Mwalusanya, J.: The appellant John s/o Kirakwe successfully sued the respondent Idd s/o Siko at Shirati Primary Court in Tarime District in a claim of payment of brideprice C amounting to 12 head of cattle, two goats and cash shs.2,650/=. The trial court found as a fact that the respondent's son had married the appellant's daughter, and so the respondent was obliged to pay the brideprice that was earlier agreed upon by the two parties. the respondent appealed to Tarime District Court and was successful and hence D this appeal by the appellant.
The District Court of Tarime held that there was no marriage between the respondent's son and the appellant's daughter and so the question of payment of brideprice could not arise. And the learned District Magistrate further argued that even if there was marriage, E no order for payment of brideprice could issue from the Court as the parties had never agreed upon as to the amount of the payable brideprice.
In my judgment I find that the District Court was wrong on both points. Concerning as to whether the parties had agreed upon the amount of the brideprice payable, I find that the F trial court was right that the parties had on 23/8/1988 clinched a deal as to the amount of brideprice payable. Evidence was adduced at the trial that on that date, the appellant with some elders who included Mr. Francis s/o Kirakwi (PW.2), Shabani s/o Lukonge G (PW.3) and Juma s/o Kiraka (PW.4) went to the respondent's home for negotiations about the payable brideprice. It is said the respondent collected his own elders. It was eventually agreed that the payable brideprice would be 12 head of cattle, two goats and H cash shs.2,650/=. the agreement was put in writing and respondent agreed to pay six head of cattle and cash shs.2,650/= on the spot as his first instalment. However just after the deal was clinched, the respondent reneged and tore both copies of the written agreement and said that he was not ready to pay such meeting and agreement about the payable brideprice, though he agreed that his son had married the appellant's daughter. I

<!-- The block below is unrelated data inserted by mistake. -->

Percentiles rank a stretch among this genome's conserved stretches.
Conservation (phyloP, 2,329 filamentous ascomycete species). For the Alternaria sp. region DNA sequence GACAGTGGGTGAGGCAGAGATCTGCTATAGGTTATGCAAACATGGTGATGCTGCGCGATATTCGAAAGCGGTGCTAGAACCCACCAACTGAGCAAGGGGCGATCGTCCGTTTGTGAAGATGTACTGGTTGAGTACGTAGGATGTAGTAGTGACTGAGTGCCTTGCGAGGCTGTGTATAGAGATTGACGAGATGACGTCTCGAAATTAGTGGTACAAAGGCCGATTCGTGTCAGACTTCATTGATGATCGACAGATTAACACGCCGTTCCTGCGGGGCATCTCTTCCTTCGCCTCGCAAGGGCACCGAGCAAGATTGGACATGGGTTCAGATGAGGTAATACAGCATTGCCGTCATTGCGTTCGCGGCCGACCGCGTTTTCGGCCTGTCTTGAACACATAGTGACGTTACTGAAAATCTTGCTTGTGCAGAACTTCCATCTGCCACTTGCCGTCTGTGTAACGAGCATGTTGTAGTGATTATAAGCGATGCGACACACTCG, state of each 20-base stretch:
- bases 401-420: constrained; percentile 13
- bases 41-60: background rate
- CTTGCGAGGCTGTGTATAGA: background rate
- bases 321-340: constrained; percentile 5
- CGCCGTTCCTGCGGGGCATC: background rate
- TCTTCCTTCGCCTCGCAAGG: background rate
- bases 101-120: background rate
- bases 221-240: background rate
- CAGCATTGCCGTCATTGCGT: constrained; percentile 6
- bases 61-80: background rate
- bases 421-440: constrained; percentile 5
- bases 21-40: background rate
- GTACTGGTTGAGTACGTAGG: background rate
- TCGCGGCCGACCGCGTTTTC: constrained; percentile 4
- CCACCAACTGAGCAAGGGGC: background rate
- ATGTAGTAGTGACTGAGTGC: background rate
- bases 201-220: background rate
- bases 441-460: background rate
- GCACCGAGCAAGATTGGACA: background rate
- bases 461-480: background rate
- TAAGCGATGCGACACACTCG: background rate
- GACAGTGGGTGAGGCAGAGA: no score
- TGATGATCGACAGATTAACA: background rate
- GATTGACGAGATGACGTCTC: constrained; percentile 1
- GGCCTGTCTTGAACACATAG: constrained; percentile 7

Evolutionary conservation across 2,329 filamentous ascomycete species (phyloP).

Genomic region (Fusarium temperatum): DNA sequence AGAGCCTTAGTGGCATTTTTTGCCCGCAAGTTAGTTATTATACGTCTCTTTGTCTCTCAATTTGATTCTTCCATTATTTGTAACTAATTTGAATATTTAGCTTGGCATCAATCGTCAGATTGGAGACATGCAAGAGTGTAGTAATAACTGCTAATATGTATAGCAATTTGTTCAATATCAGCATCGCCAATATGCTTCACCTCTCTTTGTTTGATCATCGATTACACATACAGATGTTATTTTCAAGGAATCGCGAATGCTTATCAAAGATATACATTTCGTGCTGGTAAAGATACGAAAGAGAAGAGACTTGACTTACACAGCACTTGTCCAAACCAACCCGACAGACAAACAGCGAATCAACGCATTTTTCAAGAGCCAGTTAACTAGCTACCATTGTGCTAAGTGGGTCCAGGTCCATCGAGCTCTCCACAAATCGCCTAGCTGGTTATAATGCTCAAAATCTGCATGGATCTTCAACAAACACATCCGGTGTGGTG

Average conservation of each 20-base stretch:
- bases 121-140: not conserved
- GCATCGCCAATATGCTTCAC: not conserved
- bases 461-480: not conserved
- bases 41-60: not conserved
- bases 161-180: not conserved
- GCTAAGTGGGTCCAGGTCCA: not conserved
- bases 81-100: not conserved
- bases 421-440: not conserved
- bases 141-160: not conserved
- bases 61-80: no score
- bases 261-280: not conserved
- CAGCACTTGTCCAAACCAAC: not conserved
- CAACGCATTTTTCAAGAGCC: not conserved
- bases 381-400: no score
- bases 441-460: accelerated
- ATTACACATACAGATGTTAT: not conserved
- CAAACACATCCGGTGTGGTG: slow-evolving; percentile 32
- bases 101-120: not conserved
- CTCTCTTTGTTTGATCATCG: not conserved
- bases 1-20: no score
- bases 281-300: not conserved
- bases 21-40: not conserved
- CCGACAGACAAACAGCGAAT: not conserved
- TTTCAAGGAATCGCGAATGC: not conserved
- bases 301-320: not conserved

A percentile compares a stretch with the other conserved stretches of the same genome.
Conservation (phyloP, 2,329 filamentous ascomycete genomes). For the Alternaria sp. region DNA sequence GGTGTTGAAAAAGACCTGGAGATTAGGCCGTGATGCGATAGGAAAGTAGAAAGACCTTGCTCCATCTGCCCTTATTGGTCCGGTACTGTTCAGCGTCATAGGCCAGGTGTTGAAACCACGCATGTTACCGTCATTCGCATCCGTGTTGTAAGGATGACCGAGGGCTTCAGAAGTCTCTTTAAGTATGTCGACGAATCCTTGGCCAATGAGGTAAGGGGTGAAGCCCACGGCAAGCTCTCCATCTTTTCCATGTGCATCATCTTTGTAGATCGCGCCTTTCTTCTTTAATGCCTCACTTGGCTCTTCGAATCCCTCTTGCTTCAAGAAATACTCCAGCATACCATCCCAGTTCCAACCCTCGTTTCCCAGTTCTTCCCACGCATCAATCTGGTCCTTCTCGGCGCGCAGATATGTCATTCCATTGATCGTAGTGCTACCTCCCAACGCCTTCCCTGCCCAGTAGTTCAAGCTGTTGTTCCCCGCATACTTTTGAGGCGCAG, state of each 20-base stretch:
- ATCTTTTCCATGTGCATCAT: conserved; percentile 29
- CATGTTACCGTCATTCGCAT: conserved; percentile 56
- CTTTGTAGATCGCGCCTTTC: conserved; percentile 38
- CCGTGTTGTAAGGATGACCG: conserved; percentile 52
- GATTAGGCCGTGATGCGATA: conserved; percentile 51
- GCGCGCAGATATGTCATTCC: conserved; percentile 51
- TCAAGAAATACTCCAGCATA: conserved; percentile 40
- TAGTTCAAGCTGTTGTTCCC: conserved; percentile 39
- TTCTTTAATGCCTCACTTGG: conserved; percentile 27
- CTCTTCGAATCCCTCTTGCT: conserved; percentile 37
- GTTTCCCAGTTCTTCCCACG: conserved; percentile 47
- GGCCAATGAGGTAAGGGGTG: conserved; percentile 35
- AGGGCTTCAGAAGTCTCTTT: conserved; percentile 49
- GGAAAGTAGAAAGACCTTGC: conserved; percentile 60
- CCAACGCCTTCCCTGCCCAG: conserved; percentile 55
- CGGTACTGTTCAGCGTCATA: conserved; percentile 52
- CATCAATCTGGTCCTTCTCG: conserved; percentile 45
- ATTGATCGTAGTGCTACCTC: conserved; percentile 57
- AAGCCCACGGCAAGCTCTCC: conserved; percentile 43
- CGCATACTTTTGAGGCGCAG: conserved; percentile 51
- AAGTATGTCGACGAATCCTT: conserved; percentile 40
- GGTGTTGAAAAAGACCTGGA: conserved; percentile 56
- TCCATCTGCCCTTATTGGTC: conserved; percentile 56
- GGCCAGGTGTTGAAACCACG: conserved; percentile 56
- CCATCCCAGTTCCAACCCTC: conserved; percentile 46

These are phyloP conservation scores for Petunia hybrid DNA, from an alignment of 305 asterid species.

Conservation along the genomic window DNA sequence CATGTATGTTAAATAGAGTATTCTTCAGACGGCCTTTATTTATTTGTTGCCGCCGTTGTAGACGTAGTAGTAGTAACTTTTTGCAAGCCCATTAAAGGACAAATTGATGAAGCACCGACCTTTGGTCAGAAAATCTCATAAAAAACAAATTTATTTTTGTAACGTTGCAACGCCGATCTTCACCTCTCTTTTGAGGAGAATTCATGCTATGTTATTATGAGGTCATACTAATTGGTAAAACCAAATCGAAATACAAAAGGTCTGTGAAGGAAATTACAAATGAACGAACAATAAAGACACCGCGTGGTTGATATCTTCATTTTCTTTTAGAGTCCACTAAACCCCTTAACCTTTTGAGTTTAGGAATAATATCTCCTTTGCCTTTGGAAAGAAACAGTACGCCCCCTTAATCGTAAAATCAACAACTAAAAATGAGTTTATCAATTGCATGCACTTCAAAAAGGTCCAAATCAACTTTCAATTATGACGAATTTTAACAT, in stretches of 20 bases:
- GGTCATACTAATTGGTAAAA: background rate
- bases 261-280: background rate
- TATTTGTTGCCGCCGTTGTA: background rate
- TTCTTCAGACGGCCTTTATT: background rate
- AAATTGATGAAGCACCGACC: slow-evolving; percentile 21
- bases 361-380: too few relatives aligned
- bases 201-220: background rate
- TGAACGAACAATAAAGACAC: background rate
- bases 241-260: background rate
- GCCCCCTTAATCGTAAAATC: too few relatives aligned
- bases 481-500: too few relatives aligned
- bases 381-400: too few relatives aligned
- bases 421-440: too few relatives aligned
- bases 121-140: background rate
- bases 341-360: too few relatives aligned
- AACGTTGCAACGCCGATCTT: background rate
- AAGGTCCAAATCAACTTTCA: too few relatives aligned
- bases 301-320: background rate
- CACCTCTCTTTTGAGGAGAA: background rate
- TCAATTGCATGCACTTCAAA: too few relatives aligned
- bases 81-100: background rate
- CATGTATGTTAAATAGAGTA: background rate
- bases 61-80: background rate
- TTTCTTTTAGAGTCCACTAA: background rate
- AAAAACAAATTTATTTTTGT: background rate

On that evidence I am satisfied that there was an agreement between the two parties that A the payable brideprice would be 12 head of cattle, two goats and cash shs. 2,650/=. The appellant adduced cogent evidence at the trial which was backed up by not less than three witnesses. The respondent cannot be allowed to repudiate an agreement that B he had made before a group of elders. The trial court was entitled to act on that evidence that the agreed brideprice payable was as agreed upon on 23/8/1988. Therefore the District Court was wrong to ignore such pertinent evidence to the matter in issue.